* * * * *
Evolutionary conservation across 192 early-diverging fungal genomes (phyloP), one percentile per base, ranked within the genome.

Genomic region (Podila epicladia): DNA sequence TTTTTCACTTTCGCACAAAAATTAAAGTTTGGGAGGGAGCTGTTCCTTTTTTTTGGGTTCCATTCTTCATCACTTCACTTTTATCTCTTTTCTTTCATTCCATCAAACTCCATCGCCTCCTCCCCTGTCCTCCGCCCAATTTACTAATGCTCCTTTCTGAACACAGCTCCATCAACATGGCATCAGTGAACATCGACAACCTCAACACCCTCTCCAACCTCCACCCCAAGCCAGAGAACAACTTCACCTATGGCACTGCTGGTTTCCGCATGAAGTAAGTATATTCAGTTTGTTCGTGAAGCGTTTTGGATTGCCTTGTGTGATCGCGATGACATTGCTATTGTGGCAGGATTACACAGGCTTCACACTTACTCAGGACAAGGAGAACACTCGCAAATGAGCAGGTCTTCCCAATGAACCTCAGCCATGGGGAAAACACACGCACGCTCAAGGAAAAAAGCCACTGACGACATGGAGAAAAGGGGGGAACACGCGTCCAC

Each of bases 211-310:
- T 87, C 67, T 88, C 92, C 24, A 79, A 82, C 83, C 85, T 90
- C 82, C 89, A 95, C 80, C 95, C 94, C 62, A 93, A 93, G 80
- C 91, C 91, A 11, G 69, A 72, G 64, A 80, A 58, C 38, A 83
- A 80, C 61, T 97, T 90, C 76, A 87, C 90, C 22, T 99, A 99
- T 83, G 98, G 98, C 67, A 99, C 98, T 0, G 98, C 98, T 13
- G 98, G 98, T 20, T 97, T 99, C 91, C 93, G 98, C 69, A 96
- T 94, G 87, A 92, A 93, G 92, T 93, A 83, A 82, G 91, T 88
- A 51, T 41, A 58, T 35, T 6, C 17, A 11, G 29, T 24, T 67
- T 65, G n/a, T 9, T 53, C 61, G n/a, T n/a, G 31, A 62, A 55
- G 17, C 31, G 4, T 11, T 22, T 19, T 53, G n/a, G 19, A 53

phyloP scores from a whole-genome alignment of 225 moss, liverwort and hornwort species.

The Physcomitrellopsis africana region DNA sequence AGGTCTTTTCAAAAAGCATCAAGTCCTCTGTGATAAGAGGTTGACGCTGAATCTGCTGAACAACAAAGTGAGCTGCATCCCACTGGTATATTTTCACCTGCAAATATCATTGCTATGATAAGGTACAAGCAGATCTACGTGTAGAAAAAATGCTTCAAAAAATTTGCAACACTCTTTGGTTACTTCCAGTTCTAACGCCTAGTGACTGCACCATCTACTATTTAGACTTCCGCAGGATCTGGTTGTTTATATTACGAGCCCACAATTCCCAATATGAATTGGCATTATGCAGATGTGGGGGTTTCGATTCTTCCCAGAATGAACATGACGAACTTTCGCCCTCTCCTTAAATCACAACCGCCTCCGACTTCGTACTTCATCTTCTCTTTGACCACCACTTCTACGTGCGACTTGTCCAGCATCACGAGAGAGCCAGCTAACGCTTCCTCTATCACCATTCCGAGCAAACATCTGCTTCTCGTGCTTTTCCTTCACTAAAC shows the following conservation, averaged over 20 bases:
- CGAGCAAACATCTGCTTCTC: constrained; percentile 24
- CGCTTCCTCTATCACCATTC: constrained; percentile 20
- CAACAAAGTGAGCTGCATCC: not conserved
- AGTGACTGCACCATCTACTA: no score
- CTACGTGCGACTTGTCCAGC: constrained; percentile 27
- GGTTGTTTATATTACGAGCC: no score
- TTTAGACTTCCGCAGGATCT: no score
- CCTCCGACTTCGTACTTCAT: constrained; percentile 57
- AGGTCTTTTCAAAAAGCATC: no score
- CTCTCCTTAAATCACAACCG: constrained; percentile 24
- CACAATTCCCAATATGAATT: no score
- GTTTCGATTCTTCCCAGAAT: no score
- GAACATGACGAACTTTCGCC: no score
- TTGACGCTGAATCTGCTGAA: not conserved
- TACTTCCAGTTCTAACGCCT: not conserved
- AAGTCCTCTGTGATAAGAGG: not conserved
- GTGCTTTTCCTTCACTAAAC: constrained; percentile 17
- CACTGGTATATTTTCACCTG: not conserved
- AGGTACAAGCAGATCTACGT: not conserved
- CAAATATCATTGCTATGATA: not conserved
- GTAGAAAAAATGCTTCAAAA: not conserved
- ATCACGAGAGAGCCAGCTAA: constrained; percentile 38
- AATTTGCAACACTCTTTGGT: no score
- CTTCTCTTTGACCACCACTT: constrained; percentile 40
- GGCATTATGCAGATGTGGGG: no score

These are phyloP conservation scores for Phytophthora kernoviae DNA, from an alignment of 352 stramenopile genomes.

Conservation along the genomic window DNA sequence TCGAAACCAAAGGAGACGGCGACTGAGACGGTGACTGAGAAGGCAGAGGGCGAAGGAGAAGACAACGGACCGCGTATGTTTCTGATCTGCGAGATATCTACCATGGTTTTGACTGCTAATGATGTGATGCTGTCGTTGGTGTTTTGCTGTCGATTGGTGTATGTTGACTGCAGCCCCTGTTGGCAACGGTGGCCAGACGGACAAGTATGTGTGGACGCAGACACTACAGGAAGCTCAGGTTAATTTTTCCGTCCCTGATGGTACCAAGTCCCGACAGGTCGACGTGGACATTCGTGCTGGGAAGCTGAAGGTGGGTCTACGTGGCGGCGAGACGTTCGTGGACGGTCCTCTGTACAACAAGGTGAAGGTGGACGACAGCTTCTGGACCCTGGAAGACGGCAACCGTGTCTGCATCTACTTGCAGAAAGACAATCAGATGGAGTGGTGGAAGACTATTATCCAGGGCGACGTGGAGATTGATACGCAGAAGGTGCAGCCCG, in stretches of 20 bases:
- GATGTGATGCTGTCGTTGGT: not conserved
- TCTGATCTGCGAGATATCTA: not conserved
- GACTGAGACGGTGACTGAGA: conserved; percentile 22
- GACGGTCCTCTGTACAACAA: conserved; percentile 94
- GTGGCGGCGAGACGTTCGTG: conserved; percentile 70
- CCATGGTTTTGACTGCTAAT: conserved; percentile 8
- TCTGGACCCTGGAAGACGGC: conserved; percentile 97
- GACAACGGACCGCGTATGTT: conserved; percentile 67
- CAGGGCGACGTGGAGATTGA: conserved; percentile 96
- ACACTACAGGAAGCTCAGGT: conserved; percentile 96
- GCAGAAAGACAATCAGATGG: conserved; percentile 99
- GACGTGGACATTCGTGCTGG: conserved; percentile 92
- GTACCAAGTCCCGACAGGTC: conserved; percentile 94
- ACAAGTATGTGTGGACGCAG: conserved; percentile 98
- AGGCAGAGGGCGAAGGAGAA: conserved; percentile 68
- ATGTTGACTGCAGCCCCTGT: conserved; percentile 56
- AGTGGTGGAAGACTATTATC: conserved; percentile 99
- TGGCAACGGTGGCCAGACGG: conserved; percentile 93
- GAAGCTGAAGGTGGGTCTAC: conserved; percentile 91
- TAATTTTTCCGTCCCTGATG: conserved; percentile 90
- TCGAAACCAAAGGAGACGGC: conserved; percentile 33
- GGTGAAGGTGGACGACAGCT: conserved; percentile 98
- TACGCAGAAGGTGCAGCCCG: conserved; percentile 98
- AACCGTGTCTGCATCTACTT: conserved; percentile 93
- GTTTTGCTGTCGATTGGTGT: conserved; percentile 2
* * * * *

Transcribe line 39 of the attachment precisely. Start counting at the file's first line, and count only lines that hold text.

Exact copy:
- CTTCTCTTTGACCACCACTT: constrained; percentile 40